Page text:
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Curr Opin Plant Biol. 2015 Apr;24:71-81. doi: 10.1016/j.pbi.2015.02.002. Epub 2015 Feb 19.

Progress, challenges and the future of crop genomes.

Author information

1
Ibis Biosciences, Carlsbad, CA, United States.
2
Donald Danforth Plant Science Center, St. Louis, MO, United States. Electronic address: bob.vanburen@gmail.com.

Abstract

The availability of plant reference genomes has ushered in a new era of crop genomics. More than 100 plant genomes have been sequenced since 2000, 63% of which are crop species. These genome sequences provide insight into architecture, evolution and novel aspects of crop genomes such as the retention of key agronomic traits after whole genome duplication events. Some crops have very large, polyploid, repeat-rich genomes, which require innovative strategies for sequencing, assembly and analysis. Even low quality reference genomes have the potential to improve crop germplasm through genome-wide molecular markers, which decrease expensive phenotyping and breeding cycles. The next stage of plant genomics will require draft genome refinement, building resources for crop wild relatives, resequencing broad diversity panels, and plant ENCODE projects to better understand the complexities of these highly diverse genomes.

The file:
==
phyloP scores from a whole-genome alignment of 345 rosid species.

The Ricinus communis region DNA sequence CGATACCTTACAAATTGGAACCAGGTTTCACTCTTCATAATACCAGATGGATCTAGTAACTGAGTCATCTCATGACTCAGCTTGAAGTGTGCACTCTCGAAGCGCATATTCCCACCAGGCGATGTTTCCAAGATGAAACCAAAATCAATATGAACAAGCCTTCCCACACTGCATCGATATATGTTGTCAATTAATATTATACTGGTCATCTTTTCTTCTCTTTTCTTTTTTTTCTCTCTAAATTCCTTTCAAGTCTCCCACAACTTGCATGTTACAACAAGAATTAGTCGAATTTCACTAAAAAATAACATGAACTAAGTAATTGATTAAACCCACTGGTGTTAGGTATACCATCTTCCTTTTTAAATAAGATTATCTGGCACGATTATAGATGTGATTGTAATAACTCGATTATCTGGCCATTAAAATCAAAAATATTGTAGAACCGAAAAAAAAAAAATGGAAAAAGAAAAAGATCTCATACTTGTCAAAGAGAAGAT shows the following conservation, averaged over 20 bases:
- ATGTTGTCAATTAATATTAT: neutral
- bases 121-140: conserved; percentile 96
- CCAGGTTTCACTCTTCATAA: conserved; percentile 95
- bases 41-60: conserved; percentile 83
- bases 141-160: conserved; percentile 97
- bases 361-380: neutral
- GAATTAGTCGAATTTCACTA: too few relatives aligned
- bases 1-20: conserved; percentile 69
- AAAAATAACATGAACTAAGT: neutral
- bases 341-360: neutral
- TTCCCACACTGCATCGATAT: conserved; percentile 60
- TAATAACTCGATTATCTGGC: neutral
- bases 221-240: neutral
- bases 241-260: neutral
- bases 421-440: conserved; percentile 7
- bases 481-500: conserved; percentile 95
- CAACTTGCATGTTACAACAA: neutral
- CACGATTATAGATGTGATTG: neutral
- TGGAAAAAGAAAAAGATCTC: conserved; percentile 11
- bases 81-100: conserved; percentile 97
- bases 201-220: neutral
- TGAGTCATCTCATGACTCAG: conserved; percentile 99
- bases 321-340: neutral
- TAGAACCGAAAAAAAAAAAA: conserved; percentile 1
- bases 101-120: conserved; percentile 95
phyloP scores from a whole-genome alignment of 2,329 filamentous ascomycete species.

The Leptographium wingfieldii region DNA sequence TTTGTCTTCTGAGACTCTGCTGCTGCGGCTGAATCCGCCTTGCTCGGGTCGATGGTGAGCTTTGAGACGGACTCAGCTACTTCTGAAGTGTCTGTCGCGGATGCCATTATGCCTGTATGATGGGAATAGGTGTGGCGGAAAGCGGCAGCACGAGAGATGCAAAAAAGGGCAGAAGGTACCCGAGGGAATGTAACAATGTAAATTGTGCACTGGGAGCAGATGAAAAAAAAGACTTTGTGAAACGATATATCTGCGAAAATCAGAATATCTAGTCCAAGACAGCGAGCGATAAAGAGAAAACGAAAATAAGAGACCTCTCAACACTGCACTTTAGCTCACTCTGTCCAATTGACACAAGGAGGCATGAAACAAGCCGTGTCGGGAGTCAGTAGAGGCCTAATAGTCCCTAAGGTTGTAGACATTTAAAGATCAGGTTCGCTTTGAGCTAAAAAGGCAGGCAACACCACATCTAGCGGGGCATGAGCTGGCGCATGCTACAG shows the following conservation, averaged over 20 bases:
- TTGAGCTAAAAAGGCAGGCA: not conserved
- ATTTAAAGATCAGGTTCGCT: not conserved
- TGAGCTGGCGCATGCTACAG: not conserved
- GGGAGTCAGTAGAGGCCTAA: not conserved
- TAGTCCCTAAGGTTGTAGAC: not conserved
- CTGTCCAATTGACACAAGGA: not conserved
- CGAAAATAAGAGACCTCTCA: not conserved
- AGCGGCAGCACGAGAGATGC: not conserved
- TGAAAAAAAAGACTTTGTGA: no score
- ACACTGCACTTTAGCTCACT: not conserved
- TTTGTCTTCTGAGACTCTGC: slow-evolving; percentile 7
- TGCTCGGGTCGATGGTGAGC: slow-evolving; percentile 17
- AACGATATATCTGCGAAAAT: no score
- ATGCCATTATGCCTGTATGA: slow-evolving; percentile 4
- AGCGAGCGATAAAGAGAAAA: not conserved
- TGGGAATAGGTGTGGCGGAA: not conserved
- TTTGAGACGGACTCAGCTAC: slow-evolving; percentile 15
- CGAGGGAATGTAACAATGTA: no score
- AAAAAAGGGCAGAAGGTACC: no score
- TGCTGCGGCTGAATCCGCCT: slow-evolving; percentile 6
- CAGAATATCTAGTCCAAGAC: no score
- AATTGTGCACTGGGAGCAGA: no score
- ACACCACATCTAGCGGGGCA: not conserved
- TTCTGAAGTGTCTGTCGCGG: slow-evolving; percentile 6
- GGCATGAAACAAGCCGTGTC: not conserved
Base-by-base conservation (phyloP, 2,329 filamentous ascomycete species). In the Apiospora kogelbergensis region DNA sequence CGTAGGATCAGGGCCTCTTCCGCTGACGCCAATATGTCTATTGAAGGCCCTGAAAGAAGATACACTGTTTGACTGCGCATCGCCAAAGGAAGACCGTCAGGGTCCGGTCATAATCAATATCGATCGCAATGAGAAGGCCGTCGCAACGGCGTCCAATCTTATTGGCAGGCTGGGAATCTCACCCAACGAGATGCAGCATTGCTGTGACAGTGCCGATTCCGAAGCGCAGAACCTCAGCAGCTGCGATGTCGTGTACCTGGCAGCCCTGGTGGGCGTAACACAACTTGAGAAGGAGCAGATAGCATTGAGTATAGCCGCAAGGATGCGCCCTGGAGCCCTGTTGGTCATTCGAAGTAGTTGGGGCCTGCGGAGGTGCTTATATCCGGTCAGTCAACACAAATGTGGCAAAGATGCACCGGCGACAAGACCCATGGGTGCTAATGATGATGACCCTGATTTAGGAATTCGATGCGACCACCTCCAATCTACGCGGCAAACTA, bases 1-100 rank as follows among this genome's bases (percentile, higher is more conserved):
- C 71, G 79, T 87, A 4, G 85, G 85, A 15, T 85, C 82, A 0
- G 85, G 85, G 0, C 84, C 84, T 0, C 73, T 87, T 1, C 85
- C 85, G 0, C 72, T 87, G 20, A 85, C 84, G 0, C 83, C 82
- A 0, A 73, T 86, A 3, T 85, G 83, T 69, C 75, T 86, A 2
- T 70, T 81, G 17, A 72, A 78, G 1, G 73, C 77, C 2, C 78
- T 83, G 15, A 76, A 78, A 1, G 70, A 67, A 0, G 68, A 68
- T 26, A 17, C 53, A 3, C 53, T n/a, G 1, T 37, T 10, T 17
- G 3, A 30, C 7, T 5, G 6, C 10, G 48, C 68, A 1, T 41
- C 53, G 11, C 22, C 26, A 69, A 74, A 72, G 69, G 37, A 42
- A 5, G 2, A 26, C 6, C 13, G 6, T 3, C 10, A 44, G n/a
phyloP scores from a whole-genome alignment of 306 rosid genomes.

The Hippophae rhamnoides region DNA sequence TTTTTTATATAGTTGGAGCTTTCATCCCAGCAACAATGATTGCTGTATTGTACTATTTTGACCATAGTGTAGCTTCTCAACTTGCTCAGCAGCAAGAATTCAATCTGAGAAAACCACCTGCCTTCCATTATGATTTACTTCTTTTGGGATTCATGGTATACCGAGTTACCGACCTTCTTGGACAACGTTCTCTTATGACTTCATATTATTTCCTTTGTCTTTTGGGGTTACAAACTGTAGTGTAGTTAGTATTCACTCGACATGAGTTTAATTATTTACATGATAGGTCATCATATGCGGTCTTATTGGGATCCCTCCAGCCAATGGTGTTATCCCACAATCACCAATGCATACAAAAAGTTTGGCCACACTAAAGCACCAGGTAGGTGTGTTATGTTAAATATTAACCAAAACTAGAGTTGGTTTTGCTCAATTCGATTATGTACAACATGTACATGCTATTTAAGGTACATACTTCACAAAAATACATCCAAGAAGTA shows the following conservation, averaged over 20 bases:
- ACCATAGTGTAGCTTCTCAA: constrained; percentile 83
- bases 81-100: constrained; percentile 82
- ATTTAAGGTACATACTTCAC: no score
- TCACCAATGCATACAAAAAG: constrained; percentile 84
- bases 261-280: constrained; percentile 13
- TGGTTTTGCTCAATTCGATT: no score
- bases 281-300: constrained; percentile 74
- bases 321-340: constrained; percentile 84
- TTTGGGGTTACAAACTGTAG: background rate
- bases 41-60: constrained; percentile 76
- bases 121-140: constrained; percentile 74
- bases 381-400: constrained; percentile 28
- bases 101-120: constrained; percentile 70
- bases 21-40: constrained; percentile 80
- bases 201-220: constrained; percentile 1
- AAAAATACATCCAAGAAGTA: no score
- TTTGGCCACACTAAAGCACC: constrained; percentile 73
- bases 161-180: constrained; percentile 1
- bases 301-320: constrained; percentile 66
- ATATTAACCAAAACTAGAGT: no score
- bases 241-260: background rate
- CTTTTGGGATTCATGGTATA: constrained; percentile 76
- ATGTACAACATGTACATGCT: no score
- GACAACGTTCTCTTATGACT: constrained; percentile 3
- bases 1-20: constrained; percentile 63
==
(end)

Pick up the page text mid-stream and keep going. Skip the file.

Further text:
PMID:
25703261
DOI:
10.1016/j.pbi.2015.02.002
[Indexed for MEDLINE]

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